Black and blue

Audrey grappled with the old typewriter, the one she’d found at Goodwill earlier in the year. How could changing the ribbon be such a chore? She’d found a source for functional typewriter ribbons online. The instructions were simple enough. Too simple, perhaps: “Remove old ribbon spool. Insert new.”

She stared at her inky fingers. Audrey was not one to admit defeat easily—hence the mid-century solution to writing a new draft of the beast—but she wasn’s so proud that she wouldn’t ask for mechanical help. There was a fix-it shop not too far from here. All she had to do was to put the blasted typewriter into the carrying case, which was over there on the coffee table—

“Sonuva—guhn!”

She couldn’t tell what she had tripped over. The typewriter went flying, she landed on it with her right shin and rolled over it. She sat up and rubbed her leg.

“Owww—that’s gonna bruise like—oh, no—”

She groaned at her ink-smudged pants.

• • • • •

Evan jogged to keep up with Danni. They were several blocks past the park.

Pam Wells/The Pullets

“Come on,” she’d said. “I know where there’s a piano.”

They turned the corner onto a tree-lined commercial street. Danni wheeled past the doggie daycare, barbershop and dry cleaners before stopping in front of a thrift shop. An old upright piano was visible through the front window. Someone had painted it a swimming-pool shade of blue, and someone else (presumably) had tried to restore it to the original black, without success.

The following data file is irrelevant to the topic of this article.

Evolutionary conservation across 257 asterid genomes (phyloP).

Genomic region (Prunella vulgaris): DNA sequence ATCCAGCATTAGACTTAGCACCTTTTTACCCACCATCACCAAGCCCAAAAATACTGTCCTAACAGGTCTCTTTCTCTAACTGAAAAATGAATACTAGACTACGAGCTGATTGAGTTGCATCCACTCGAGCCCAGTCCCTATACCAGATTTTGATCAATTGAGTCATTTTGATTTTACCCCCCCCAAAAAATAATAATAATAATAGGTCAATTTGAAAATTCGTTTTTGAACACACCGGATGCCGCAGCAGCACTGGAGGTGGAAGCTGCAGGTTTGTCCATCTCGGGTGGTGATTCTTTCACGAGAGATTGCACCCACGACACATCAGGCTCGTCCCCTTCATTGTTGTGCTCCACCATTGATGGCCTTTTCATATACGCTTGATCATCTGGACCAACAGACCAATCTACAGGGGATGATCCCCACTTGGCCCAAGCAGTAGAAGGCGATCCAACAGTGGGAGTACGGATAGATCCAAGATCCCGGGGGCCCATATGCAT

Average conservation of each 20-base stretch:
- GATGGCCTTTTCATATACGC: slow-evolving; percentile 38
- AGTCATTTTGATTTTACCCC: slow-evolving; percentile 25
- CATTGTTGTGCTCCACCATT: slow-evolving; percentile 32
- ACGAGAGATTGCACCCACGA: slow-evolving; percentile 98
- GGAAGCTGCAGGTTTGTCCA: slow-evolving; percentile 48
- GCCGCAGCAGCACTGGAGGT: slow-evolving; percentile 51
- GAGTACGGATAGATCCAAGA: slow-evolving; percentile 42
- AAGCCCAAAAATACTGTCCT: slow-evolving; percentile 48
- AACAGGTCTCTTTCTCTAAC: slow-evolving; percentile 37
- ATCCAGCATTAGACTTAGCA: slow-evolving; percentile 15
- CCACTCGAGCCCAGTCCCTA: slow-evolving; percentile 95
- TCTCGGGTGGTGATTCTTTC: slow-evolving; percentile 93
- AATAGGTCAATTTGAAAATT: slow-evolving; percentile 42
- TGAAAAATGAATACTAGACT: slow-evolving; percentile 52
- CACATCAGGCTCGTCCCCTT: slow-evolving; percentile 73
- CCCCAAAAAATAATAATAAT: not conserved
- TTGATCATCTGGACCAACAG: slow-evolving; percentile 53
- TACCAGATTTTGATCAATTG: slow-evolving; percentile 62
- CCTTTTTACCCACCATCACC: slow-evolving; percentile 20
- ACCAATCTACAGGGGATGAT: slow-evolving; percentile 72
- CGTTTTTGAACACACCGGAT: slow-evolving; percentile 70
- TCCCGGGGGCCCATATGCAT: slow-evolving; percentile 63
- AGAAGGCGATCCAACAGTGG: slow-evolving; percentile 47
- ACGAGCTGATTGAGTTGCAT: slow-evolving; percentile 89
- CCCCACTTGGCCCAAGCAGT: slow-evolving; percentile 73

A bell jingled as Evan pushed Danni over the threshold. A middle-aged man came from behind the counter to hold the door open.

“Thanks, Beau,” Danni said.

“Welcome,” he said, and  propped the door open with a painted brick.

As Evan loosened his grip, Danni spun right, toward the piano.

“Do you play?” she asked him.

“Not really,” he said. “I indulged my parents when I was a kid. Took lessons.”

“Music lessons are good for your brain,” she said. “Sit with me.”

There was a chair pulled up to the piano, a modern wood chair with a red seat. She nudged him to push it to the right and rolled in next to it. Evan sat down.

“Did you ever see The Beast With Five Fingers?” she asked.

“I don’t think so,” he said.

“Well, there’s a hand… a disembodied hand…and it goes around committing murder—” CRANG! as her left hand hit a minor chord— “and also plays the piano.” Danni began to play, only with her left hand, the Chaconne from Bach’s Partita in D Minor. She held onto Evan’s hand with her right.

Evan listened, watched, felt the music surge. As the piece moved into the upper octaves, Danni leaned against him to reach the notes, never letting go of his hand. On she played for more than ten minutes. Finally she came to the end, which brought a lively if small round of applause from people who had gathered outside the door..

“Where did you learn to do that?” Evan asked. He was dumbfounded.

“I took lessons, too.”

Audrey, one of the outside crowd, stepped through the doorway to get a closer look. There she was, the pianist—a teenage girl. Wonderful. And with her, a young man… who looked like…

“Evan?”

©2010 Pam Wells

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